By the time Five Nights at Freddy’s 3 came out, it had been just over half a year since the first game’s debut. The low budget feel and ongoing lore had solidified the series as a popular mainstay, although for many, a modicum of franchise fatigue was beginning to set in. Though each game features its own take on the core gameplay, there’s only so much mileage that you can get out of such a simplistic premise, and Five Nights at Freddy’s 3 demonstrates the beginning of that central idea wearing thin.
Five Nights at Freddy’s 3 sees you taking the role of a newly hired employee of Fazbear’s Fright, a haunted house-esque attraction based on the events that the previous two games covered. For whatever reason, you’re tasked with watching over the grounds overnight to make sure nothing catches fire. By the second night, however, your boss joyfully informs you that he found a “real one” when he was searching for props to fill the place with, and this animatronic of course doesn’t take long to start walking around and trying to kill you. Worse yet, the conditions in the building make it so that your character occasionally hallucinates, seeing horrifying approximations of the original cast of characters.
Much like the first game, the main gameplay loop focuses on using a series of grainy CCTV cameras to track the movements of your certain doom. The twist this time is that you have nothing to hide or defend yourself with; your primary defense against the roaming “Springtrap” monster is an audio cue that can be played to lure the creature from one room to another. It wouldn’t be a Five Nights at Freddy’s game without some limited resource, however, and here it takes the shape of the security systems frequently breaking down, necessitating a lengthy reboot that critically forces you to take your eyes off the cameras.
We rather appreciated the simpler approach to gameplay here, as it makes the experience more of a skill-based game of knowing when and where to fire the audio cue to lure Springtrap away and buy yourself some precious time. The tradeoff with this, however, is that the horror elements are far less effective; the reliance on basically babysitting one animatronic makes this the least tense game yet. Sure, the ever-looming threat of one of the phantom machines jump-scaring you is still real, but these lack the kind of heft they did in the past games and almost come at expected times. Case in point, every time you see Freddy walking by the window, you know for a fact that he’ll jump at you in the next five seconds. Considering that Five Nights at Freddy’s 3 sells itself as a horror game first, we felt rather disappointed at the relatively watered-down scares this time around, especially given the highs that the previous two games were able to hit.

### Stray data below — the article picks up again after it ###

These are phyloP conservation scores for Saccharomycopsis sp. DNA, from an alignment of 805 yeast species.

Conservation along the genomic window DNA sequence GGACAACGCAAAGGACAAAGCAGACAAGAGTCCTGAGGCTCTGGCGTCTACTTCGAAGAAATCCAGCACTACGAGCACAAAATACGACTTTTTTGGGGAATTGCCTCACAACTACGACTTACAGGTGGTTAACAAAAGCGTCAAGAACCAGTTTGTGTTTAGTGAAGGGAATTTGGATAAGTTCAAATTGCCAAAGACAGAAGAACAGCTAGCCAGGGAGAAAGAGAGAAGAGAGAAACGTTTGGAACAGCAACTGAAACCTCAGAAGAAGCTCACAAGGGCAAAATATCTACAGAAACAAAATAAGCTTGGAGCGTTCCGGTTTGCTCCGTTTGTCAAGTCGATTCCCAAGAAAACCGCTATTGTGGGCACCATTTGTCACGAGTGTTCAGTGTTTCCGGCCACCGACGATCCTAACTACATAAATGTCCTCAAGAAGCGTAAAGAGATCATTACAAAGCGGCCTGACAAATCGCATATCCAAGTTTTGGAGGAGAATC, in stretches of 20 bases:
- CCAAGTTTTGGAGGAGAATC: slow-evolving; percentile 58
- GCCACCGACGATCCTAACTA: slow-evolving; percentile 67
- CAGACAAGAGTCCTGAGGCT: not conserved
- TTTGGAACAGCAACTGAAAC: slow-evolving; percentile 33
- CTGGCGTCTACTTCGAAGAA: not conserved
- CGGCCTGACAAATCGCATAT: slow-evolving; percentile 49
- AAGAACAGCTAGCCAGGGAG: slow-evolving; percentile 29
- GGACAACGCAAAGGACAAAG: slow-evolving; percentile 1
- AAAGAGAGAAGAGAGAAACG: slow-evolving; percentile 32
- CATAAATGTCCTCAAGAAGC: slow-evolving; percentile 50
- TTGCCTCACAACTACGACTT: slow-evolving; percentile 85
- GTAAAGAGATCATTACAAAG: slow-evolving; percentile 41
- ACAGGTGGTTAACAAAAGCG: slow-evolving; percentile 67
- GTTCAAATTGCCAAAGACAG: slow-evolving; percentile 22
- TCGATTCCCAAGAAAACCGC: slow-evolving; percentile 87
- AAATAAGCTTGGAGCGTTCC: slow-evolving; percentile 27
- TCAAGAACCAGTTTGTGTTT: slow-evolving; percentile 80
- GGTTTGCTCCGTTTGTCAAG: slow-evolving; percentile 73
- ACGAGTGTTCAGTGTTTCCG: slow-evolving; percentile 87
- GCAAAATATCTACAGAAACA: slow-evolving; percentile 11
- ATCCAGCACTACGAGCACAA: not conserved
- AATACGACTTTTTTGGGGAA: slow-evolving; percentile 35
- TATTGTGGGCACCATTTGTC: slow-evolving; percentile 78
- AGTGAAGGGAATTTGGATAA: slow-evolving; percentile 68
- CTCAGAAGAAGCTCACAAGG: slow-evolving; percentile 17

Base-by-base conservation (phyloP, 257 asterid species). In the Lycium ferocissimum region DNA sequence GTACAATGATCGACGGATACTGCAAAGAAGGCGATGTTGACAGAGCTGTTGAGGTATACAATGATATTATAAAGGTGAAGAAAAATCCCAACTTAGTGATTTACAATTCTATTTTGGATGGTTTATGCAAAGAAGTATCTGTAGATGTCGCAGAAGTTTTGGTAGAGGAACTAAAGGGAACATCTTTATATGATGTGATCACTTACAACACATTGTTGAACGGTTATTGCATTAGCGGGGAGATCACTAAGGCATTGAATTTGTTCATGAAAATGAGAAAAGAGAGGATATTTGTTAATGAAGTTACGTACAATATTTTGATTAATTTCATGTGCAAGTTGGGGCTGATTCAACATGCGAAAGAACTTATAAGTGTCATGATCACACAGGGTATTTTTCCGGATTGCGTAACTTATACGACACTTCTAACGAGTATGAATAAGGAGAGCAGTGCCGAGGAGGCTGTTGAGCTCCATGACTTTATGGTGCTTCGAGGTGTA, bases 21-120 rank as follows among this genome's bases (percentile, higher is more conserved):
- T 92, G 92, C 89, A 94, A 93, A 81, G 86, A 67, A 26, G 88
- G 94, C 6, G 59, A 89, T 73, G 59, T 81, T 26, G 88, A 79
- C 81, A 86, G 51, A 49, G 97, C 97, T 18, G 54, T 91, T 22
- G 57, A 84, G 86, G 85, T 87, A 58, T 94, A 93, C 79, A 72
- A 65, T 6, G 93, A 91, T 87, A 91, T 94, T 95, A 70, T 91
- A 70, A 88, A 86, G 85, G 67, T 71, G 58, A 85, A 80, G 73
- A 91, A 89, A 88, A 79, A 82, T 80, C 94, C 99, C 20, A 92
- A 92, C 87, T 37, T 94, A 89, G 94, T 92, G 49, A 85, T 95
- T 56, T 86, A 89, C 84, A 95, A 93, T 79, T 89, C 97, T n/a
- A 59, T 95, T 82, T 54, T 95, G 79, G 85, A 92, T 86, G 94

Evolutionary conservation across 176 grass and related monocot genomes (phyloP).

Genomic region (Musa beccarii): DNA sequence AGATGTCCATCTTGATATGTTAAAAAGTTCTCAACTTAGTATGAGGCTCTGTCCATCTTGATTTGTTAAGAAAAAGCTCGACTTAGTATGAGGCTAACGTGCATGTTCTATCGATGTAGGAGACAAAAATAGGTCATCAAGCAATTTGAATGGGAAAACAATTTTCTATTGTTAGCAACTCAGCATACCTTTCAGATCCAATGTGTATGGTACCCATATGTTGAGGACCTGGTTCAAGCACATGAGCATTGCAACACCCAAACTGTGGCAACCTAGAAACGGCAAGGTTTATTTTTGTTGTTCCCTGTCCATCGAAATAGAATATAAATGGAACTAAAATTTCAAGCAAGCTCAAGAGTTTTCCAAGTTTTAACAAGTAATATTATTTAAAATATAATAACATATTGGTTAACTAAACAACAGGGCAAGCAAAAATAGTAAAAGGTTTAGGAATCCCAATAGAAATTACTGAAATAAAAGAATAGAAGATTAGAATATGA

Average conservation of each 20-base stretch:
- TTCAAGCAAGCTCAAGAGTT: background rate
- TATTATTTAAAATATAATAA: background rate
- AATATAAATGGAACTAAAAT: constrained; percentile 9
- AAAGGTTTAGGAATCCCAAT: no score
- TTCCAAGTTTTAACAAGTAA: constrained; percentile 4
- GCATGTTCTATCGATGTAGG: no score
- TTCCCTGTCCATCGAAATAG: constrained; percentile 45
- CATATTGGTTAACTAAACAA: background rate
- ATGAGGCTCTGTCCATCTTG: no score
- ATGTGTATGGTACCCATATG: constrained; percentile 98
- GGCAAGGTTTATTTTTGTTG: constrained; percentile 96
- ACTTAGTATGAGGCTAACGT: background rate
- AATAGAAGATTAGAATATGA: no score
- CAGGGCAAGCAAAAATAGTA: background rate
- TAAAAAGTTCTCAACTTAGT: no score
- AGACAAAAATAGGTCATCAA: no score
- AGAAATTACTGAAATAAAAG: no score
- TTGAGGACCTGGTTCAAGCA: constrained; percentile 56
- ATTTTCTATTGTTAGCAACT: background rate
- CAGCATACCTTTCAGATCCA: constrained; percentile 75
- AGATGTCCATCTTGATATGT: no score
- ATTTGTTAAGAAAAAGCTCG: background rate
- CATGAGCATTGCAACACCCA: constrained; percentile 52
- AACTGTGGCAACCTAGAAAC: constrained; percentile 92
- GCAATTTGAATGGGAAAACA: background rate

Luckily, the visuals remain just as creepy and unsettling as they’ve ever been, perhaps a little more given that the place you’re watching over is explicitly designed as a horror attraction. Dingy corridors, empty-eyed animatronic heads, and flickering lights are all par for the course here, and though you only really have to worry about one figure lurking through it all, this layout is still effective at building an uneasy atmosphere. On the other hand, the audio design is a little less impressive, with the ‘sting’ sounds played during jump scares lacking that kind of sharp punch necessary to get you to leap out of your seat. Five Nights at Freddy’s 3 isn’t bad by any measure, but neither is it particularly good; this is easily the most skippable entry so far.